New Orleans Saints: thomas davis

METAIRIE, La. – Sean Payton didn't agree with the notion that the New Orleans Saints were actively trying to run up the score late in their 31-13 victory over the Carolina Panthers last year – as coach Ron Rivera and linebacker Thomas Davis both suggested on Thursday.

But Payton stressed that the Saints don't apologize for continuing to try and move the football late in games, knowing how quickly comebacks can occur in the NFL.

"Listen, I’ve read some of it. I think that, honestly, I really can’t look at situations where I felt like [it happened],” Payton said. “I mean, what's that score? In our league, what is it? I've seen a 28-point lead turn into a loss when I was at New York in the wild-card game at San Francisco (actually 24 points following the 2004 season).

“And so, you’re wanting to function with your guys in there. Now, sometimes that might mean running the ball and sometimes that might mean throwing the football. But I can’t ever recall just looking at something saying, ‘Well, it’s a division rival or something and we want to …’ We're not in the business of doing that. We're in the business of being smart, obviously our players being healthy, all those things. And so it's too important. ...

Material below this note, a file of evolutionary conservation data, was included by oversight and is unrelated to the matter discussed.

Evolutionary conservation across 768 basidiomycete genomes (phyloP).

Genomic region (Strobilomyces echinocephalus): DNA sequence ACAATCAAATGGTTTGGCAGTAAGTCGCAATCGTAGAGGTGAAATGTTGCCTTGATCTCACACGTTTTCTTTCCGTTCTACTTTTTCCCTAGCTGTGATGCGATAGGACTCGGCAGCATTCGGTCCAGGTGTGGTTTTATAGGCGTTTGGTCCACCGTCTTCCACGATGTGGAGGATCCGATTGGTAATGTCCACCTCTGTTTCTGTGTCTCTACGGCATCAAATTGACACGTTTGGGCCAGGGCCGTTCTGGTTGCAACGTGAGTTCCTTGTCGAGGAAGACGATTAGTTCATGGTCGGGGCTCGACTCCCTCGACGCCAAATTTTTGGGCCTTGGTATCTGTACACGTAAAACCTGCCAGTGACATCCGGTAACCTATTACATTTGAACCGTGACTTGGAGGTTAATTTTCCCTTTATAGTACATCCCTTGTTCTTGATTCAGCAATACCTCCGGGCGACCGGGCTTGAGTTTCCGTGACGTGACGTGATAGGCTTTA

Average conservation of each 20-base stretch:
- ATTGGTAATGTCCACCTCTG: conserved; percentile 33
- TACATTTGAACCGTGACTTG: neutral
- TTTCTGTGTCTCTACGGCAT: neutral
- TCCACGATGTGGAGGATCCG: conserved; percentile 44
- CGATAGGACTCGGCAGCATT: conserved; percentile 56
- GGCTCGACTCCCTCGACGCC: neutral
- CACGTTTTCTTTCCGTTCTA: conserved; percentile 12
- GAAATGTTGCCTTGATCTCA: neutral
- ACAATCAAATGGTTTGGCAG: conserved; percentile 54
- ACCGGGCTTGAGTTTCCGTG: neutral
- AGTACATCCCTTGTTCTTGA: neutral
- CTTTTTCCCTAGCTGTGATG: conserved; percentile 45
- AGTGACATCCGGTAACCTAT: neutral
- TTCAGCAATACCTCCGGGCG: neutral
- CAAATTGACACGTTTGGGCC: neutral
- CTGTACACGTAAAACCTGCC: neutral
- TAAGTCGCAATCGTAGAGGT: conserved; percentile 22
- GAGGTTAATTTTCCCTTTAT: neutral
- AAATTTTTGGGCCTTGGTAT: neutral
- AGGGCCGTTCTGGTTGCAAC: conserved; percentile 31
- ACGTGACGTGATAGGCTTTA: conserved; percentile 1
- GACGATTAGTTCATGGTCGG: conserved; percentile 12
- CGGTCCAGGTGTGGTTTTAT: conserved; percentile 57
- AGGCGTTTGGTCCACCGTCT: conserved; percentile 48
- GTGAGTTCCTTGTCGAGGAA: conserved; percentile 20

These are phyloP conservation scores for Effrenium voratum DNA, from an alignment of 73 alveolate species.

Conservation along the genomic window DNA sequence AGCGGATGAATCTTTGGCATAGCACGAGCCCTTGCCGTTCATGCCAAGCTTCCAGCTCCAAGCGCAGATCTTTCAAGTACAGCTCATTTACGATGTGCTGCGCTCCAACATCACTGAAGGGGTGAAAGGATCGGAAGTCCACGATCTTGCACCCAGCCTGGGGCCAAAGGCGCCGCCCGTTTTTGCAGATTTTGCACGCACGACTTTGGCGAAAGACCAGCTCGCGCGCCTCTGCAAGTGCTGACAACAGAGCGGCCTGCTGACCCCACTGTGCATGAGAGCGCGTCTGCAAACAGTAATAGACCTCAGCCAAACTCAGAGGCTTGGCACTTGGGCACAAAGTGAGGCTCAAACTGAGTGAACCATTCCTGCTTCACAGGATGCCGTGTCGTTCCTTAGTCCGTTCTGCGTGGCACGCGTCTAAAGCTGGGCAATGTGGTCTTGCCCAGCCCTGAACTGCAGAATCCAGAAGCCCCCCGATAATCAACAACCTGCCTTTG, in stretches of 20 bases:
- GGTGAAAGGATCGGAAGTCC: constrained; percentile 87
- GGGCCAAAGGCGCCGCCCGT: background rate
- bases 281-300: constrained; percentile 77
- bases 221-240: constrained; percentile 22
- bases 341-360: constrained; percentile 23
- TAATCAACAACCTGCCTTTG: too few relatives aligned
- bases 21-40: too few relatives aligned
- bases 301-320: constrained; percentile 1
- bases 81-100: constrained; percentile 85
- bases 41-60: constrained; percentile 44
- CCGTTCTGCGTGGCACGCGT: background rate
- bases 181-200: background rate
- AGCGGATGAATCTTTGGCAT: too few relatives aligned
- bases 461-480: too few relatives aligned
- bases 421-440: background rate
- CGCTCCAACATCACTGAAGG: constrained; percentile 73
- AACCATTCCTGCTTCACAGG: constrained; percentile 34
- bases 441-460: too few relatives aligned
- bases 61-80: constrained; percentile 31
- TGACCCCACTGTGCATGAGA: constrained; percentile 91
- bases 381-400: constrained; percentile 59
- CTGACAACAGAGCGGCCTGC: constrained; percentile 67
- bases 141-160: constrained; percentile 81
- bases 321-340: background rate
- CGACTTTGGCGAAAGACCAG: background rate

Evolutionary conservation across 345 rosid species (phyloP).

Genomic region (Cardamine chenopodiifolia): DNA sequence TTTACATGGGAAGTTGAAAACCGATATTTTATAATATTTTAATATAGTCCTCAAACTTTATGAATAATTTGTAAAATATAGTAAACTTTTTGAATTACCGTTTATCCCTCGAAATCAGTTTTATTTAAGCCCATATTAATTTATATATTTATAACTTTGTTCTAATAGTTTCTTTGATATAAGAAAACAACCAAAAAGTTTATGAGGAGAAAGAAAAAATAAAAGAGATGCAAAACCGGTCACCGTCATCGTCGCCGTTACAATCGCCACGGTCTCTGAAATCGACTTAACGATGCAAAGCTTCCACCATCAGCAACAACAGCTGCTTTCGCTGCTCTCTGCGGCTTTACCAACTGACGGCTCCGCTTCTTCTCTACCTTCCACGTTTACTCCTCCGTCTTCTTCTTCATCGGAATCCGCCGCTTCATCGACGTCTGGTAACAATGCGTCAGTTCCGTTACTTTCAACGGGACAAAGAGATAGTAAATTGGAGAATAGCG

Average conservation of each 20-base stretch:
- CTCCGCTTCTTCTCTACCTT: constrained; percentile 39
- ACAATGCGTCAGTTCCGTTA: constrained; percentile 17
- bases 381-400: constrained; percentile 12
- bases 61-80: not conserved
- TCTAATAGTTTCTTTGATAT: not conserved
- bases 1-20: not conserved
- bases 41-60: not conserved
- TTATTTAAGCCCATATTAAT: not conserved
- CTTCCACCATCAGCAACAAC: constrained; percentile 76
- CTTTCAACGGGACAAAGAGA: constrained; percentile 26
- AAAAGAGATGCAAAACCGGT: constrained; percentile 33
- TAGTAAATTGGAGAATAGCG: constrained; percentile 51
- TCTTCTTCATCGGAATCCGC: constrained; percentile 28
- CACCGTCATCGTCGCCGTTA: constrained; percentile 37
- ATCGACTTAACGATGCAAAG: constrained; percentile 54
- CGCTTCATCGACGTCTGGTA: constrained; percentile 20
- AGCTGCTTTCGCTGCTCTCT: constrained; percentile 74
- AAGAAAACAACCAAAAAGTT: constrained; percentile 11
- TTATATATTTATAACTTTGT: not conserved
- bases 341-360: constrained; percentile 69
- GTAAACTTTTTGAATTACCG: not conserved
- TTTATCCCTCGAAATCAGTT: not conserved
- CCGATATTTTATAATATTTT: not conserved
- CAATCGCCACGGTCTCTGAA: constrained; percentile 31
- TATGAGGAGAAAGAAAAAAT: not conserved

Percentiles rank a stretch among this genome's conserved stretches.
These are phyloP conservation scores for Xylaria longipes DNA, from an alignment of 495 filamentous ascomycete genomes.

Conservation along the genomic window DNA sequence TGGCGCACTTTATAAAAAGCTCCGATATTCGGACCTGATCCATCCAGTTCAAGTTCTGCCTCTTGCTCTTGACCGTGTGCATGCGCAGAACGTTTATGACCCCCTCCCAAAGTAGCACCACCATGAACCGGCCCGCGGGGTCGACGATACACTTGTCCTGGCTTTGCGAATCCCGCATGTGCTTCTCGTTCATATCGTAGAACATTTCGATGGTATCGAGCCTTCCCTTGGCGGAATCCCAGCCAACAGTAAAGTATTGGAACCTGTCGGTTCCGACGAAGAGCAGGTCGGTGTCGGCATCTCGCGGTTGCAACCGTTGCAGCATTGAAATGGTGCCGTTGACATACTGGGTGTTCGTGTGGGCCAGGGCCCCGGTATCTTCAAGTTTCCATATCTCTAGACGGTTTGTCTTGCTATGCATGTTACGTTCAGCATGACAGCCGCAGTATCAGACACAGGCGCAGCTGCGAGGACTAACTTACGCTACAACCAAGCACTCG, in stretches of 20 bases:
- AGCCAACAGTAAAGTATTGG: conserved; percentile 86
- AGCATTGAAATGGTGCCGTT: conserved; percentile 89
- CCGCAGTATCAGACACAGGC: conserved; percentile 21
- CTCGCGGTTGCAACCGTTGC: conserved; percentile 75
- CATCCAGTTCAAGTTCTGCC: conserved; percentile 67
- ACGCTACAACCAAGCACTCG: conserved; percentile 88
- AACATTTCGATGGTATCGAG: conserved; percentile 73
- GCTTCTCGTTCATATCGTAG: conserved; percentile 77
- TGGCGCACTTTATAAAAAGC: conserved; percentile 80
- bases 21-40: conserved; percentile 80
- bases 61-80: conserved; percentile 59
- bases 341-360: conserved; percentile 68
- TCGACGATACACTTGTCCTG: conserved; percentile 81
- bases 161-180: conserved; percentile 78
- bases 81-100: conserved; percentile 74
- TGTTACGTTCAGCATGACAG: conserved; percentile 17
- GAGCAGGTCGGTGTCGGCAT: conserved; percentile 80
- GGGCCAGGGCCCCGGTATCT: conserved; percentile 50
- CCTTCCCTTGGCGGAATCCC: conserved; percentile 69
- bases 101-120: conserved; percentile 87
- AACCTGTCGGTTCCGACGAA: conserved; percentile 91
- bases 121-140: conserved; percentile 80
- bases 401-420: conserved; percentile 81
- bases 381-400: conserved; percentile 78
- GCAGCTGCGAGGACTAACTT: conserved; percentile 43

"Each scenario’s different. But we're trying to move the football. And that's something we're not apologizing for. And yet, I think each game is different. You know, paying attention to the game and how it's unfolding."

It’s unclear what exactly got the Panthers so riled up about last year’s game. The Saints were leading 24-6 when they took over possession with 13:38 remaining – which seems way too early to expect them to run out the clock. The Saints went on an eight-play touchdown drive to increase their lead to 31-6.

Then after Carolina closed within 31-13, the Saints took over with 5:14 remaining. After running for zero yards on first down, quarterback Drew Brees was sacked on second down. After a delay of game penalty, Brees threw a dump-off pass on third-and-24. Perhaps that’s the series that bothered the Panthers.

If the Saints needed proof of why it’s dangerous to let up, they got it last week at Pittsburgh. The Saints were leading 35-16 late in the fourth quarter before the Steelers scored 16 points in the final 2:34 to close the gap to 35-32.